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Seminar  |  11/22/2017  |  12:00 PM

Brown Bag Seminar: Career Effects of Mental Health

12:00 - 1:30 p.m., Michael Dahl (Aarhus University)

Max Planck Institute for Innovation and Competition, Munich, Room 313

This paper investigates how a major mental disorder - bipolar disorder - affects people’s careers. Individual-level registry data for the population of Denmark allows us examine variation in mental health diagnoses, prescriptions, and earnings for 2.5 million people born between 1946 and 1975. These data show that people with bipolar disorder earn 32 percent less than the overall population and 36 percent less than their siblings. To examine the effects of mental health treatments, we exploit the introduction of lithium as a targeted treatment for bipolar disorder in 1976. Baseline difference-in-differences regressions compare career penalties of mental disorder for people who had access to treatment when they turned 20 with people who did not have access. OLS estimates indicate that access to treatment led to a 30 percent reduction in the earnings penalty (from 32 to 22 percent). A major policy concern is that mental health disorders – and differential access to treatment – may exacerbate inequality. To investigate this issue, we estimate differential effects of bipolar disorder and access to treatment across the earnings distribution. This analysis reveals a dramatic differential effect of mental health – and treatments – on low end of the earnings distribution. In the lowest 10 percent of the earnings distribution, people with bipolar disorder earn 82 percent less than the overall population. Access to treatment closes this gap almost completely, by 89 percent (from 82 to 73 percent).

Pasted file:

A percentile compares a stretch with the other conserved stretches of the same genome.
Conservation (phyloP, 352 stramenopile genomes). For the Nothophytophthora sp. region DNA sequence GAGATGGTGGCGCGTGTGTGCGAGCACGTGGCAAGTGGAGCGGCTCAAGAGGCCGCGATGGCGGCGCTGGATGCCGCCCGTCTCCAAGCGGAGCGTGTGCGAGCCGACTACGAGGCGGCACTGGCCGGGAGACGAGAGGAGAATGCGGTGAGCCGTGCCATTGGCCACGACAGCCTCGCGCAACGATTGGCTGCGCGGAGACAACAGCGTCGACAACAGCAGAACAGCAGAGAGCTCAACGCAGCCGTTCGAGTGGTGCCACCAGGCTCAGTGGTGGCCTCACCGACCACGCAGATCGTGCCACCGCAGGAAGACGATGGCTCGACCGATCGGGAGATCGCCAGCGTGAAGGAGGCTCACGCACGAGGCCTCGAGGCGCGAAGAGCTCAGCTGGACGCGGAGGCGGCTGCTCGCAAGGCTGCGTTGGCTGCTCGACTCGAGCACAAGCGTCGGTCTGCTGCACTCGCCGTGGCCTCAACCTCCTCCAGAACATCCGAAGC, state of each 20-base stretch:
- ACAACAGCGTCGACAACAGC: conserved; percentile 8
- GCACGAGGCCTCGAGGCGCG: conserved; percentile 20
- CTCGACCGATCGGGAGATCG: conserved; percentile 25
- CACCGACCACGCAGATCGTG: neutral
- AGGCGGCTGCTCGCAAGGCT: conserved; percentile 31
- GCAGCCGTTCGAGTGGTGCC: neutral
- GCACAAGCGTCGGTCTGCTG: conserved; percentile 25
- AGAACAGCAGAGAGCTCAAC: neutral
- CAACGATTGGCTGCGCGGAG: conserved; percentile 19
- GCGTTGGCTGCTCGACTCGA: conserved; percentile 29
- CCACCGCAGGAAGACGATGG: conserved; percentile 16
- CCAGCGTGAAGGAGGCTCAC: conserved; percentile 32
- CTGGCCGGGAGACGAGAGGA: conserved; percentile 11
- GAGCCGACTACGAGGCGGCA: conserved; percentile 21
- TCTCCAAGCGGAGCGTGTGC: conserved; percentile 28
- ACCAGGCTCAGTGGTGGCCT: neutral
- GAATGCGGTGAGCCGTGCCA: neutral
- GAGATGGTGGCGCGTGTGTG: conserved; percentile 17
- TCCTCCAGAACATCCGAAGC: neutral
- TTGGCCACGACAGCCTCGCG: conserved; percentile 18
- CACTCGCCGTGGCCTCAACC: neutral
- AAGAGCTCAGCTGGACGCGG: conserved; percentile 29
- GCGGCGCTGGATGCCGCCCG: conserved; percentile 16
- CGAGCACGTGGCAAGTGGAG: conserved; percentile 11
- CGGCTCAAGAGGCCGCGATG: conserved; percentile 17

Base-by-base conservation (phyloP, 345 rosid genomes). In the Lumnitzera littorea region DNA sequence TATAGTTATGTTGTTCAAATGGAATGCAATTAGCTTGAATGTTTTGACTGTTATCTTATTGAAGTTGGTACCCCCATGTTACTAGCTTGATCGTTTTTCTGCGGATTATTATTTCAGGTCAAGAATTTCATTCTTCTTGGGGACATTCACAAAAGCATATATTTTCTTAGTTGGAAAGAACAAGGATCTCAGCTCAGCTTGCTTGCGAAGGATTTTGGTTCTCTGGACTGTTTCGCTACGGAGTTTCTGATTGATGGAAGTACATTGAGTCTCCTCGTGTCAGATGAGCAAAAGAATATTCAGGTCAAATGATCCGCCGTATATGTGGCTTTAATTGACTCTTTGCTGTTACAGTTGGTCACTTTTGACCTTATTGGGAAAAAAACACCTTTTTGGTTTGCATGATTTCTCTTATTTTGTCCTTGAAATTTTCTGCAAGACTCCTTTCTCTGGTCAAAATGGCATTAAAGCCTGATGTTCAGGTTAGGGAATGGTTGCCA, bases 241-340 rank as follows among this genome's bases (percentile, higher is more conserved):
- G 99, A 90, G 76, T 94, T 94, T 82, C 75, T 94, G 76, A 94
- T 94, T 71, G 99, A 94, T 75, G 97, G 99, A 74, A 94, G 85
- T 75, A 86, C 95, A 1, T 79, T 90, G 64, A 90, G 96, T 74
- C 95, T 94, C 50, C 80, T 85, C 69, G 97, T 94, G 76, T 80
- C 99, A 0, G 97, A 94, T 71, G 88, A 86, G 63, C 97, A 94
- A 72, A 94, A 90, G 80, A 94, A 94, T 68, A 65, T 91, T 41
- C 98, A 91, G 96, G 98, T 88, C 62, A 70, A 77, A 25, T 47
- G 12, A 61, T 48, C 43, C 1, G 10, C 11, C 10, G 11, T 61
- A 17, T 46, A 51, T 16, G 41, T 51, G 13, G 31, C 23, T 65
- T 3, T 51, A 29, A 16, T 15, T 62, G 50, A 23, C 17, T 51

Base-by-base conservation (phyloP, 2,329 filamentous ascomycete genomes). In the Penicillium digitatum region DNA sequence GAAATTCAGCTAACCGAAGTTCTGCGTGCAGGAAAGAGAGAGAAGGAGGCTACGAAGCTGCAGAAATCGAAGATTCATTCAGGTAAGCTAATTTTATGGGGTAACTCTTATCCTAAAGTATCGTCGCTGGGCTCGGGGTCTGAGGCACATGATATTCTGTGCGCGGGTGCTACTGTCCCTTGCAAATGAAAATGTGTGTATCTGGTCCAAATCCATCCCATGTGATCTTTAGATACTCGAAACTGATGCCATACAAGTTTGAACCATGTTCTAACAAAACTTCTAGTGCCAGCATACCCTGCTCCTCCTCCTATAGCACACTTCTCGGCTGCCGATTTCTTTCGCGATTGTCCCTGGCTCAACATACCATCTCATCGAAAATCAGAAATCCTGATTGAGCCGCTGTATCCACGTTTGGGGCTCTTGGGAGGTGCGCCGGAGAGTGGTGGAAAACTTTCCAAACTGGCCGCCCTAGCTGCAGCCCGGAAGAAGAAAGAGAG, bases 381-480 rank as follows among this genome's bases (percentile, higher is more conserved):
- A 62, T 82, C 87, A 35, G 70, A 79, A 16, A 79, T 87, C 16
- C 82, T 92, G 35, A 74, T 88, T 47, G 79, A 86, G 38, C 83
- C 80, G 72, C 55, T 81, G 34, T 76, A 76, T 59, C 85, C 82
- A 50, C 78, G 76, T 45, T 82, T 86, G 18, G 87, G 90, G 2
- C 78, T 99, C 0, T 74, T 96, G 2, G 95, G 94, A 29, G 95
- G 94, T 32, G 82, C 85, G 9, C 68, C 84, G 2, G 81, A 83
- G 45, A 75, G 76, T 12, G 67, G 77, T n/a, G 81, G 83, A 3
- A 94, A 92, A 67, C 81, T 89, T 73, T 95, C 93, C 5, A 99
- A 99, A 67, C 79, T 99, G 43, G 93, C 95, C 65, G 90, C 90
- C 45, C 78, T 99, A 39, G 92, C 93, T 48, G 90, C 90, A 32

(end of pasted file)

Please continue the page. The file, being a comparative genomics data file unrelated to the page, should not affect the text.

Contact Person: Zhaoxin Pu